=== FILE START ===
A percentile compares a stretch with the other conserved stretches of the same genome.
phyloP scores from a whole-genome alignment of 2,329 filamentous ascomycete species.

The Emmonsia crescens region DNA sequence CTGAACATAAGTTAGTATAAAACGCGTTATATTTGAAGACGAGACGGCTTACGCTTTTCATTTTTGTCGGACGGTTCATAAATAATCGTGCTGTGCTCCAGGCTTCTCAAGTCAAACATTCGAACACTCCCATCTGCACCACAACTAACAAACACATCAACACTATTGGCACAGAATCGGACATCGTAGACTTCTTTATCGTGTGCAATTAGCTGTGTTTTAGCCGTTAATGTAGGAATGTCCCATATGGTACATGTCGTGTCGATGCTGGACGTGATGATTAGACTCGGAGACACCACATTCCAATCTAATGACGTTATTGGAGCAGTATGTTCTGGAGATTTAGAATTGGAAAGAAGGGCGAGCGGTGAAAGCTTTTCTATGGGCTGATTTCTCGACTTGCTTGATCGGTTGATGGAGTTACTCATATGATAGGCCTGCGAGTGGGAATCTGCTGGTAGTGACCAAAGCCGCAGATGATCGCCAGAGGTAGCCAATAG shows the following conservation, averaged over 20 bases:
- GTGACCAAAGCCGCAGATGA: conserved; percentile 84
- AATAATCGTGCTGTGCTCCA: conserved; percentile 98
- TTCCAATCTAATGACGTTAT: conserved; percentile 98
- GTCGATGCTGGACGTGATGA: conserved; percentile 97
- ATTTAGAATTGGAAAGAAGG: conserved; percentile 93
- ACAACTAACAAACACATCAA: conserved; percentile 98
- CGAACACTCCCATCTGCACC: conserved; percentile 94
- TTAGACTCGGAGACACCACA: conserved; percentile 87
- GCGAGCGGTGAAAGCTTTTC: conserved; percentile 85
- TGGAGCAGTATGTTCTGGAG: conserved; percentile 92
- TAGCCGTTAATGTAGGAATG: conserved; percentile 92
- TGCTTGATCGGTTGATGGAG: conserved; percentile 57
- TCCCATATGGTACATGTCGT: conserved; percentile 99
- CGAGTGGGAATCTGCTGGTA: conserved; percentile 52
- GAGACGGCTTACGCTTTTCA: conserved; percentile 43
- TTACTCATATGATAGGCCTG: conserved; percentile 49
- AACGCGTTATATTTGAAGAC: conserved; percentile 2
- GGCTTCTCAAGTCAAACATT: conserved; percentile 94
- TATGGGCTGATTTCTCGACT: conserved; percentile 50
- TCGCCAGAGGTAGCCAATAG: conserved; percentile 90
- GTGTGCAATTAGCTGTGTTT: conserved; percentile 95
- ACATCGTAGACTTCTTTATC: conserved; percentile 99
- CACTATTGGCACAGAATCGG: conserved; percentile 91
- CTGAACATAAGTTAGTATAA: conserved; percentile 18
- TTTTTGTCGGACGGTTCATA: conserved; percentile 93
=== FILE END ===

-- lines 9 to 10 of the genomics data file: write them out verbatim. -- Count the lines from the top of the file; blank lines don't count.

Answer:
- ACAACTAACAAACACATCAA: conserved; percentile 98
- CGAACACTCCCATCTGCACC: conserved; percentile 94